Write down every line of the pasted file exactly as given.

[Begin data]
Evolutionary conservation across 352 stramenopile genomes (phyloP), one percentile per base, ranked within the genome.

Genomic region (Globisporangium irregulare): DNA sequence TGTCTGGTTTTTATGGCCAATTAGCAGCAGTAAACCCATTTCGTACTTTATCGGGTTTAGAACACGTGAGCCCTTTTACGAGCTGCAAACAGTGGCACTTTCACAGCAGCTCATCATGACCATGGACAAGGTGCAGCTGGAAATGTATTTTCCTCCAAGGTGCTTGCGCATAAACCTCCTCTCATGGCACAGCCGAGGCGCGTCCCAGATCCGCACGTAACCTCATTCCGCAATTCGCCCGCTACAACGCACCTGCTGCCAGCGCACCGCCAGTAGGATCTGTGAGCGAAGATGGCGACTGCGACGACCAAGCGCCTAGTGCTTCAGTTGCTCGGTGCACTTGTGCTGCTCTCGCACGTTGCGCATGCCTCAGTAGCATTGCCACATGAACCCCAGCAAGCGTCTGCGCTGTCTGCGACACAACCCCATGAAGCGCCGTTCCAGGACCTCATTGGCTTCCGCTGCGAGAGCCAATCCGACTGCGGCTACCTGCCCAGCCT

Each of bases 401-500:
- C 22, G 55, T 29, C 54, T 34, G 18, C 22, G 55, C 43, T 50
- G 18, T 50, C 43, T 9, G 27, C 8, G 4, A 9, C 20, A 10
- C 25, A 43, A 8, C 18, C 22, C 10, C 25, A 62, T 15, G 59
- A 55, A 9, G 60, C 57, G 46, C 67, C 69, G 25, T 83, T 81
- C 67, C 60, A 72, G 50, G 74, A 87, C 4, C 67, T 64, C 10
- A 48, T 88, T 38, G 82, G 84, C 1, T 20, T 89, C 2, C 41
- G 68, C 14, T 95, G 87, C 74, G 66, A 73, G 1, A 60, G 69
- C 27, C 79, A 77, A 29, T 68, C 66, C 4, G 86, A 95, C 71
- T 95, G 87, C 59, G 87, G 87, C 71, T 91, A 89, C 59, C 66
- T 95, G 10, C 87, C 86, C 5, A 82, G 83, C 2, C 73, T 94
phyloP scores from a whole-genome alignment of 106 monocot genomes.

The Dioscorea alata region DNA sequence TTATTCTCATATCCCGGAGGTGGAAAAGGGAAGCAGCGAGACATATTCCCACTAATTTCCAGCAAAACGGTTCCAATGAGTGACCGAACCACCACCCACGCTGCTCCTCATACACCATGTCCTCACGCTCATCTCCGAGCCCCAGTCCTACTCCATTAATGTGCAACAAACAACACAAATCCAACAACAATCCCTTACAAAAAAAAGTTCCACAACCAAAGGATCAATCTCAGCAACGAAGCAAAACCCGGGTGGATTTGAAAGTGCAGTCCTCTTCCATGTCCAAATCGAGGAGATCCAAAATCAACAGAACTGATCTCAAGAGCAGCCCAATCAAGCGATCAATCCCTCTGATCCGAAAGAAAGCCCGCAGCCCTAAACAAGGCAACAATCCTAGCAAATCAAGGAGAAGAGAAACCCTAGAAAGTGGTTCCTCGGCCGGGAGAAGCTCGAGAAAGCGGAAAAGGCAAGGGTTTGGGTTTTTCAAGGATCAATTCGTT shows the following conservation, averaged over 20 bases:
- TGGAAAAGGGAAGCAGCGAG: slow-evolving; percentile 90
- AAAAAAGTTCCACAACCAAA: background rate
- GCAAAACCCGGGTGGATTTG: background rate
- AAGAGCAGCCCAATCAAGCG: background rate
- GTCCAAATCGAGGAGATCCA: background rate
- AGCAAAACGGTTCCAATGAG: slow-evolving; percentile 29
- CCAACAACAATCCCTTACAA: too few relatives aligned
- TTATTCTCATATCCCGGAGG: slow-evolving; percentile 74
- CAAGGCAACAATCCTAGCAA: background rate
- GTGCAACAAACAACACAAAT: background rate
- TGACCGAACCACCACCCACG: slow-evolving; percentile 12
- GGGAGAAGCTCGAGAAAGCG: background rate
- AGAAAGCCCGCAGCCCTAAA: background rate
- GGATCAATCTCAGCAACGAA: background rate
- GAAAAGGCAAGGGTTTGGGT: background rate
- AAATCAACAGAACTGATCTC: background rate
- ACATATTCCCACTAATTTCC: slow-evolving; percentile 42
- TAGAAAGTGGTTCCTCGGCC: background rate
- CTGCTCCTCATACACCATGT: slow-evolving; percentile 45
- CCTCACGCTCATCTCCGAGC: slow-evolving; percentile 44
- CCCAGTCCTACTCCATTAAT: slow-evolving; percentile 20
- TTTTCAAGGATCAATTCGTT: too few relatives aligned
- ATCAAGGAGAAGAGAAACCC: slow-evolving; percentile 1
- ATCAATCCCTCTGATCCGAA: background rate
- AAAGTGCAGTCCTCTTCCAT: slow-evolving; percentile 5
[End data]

Evolutionary conservation across 352 stramenopile genomes (phyloP), one percentile per base, ranked within the genome.

Genomic region (Globisporangium irregulare): DNA sequence TGTCTGGTTTTTATGGCCAATTAGCAGCAGTAAACCCATTTCGTACTTTATCGGGTTTAGAACACGTGAGCCCTTTTACGAGCTGCAAACAGTGGCACTTTCACAGCAGCTCATCATGACCATGGACAAGGTGCAGCTGGAAATGTATTTTCCTCCAAGGTGCTTGCGCATAAACCTCCTCTCATGGCACAGCCGAGGCGCGTCCCAGATCCGCACGTAACCTCATTCCGCAATTCGCCCGCTACAACGCACCTGCTGCCAGCGCACCGCCAGTAGGATCTGTGAGCGAAGATGGCGACTGCGACGACCAAGCGCCTAGTGCTTCAGTTGCTCGGTGCACTTGTGCTGCTCTCGCACGTTGCGCATGCCTCAGTAGCATTGCCACATGAACCCCAGCAAGCGTCTGCGCTGTCTGCGACACAACCCCATGAAGCGCCGTTCCAGGACCTCATTGGCTTCCGCTGCGAGAGCCAATCCGACTGCGGCTACCTGCCCAGCCT

Each of bases 401-500:
- C 22, G 55, T 29, C 54, T 34, G 18, C 22, G 55, C 43, T 50
- G 18, T 50, C 43, T 9, G 27, C 8, G 4, A 9, C 20, A 10
- C 25, A 43, A 8, C 18, C 22, C 10, C 25, A 62, T 15, G 59
- A 55, A 9, G 60, C 57, G 46, C 67, C 69, G 25, T 83, T 81
- C 67, C 60, A 72, G 50, G 74, A 87, C 4, C 67, T 64, C 10
- A 48, T 88, T 38, G 82, G 84, C 1, T 20, T 89, C 2, C 41
- G 68, C 14, T 95, G 87, C 74, G 66, A 73, G 1, A 60, G 69
- C 27, C 79, A 77, A 29, T 68, C 66, C 4, G 86, A 95, C 71
- T 95, G 87, C 59, G 87, G 87, C 71, T 91, A 89, C 59, C 66
- T 95, G 10, C 87, C 86, C 5, A 82, G 83, C 2, C 73, T 94
phyloP scores from a whole-genome alignment of 106 monocot genomes.

The Dioscorea alata region DNA sequence TTATTCTCATATCCCGGAGGTGGAAAAGGGAAGCAGCGAGACATATTCCCACTAATTTCCAGCAAAACGGTTCCAATGAGTGACCGAACCACCACCCACGCTGCTCCTCATACACCATGTCCTCACGCTCATCTCCGAGCCCCAGTCCTACTCCATTAATGTGCAACAAACAACACAAATCCAACAACAATCCCTTACAAAAAAAAGTTCCACAACCAAAGGATCAATCTCAGCAACGAAGCAAAACCCGGGTGGATTTGAAAGTGCAGTCCTCTTCCATGTCCAAATCGAGGAGATCCAAAATCAACAGAACTGATCTCAAGAGCAGCCCAATCAAGCGATCAATCCCTCTGATCCGAAAGAAAGCCCGCAGCCCTAAACAAGGCAACAATCCTAGCAAATCAAGGAGAAGAGAAACCCTAGAAAGTGGTTCCTCGGCCGGGAGAAGCTCGAGAAAGCGGAAAAGGCAAGGGTTTGGGTTTTTCAAGGATCAATTCGTT shows the following conservation, averaged over 20 bases:
- TGGAAAAGGGAAGCAGCGAG: slow-evolving; percentile 90
- AAAAAAGTTCCACAACCAAA: background rate
- GCAAAACCCGGGTGGATTTG: background rate
- AAGAGCAGCCCAATCAAGCG: background rate
- GTCCAAATCGAGGAGATCCA: background rate
- AGCAAAACGGTTCCAATGAG: slow-evolving; percentile 29
- CCAACAACAATCCCTTACAA: too few relatives aligned
- TTATTCTCATATCCCGGAGG: slow-evolving; percentile 74
- CAAGGCAACAATCCTAGCAA: background rate
- GTGCAACAAACAACACAAAT: background rate
- TGACCGAACCACCACCCACG: slow-evolving; percentile 12
- GGGAGAAGCTCGAGAAAGCG: background rate
- AGAAAGCCCGCAGCCCTAAA: background rate
- GGATCAATCTCAGCAACGAA: background rate
- GAAAAGGCAAGGGTTTGGGT: background rate
- AAATCAACAGAACTGATCTC: background rate
- ACATATTCCCACTAATTTCC: slow-evolving; percentile 42
- TAGAAAGTGGTTCCTCGGCC: background rate
- CTGCTCCTCATACACCATGT: slow-evolving; percentile 45
- CCTCACGCTCATCTCCGAGC: slow-evolving; percentile 44
- CCCAGTCCTACTCCATTAAT: slow-evolving; percentile 20
- TTTTCAAGGATCAATTCGTT: too few relatives aligned
- ATCAAGGAGAAGAGAAACCC: slow-evolving; percentile 1
- ATCAATCCCTCTGATCCGAA: background rate
- AAAGTGCAGTCCTCTTCCAT: slow-evolving; percentile 5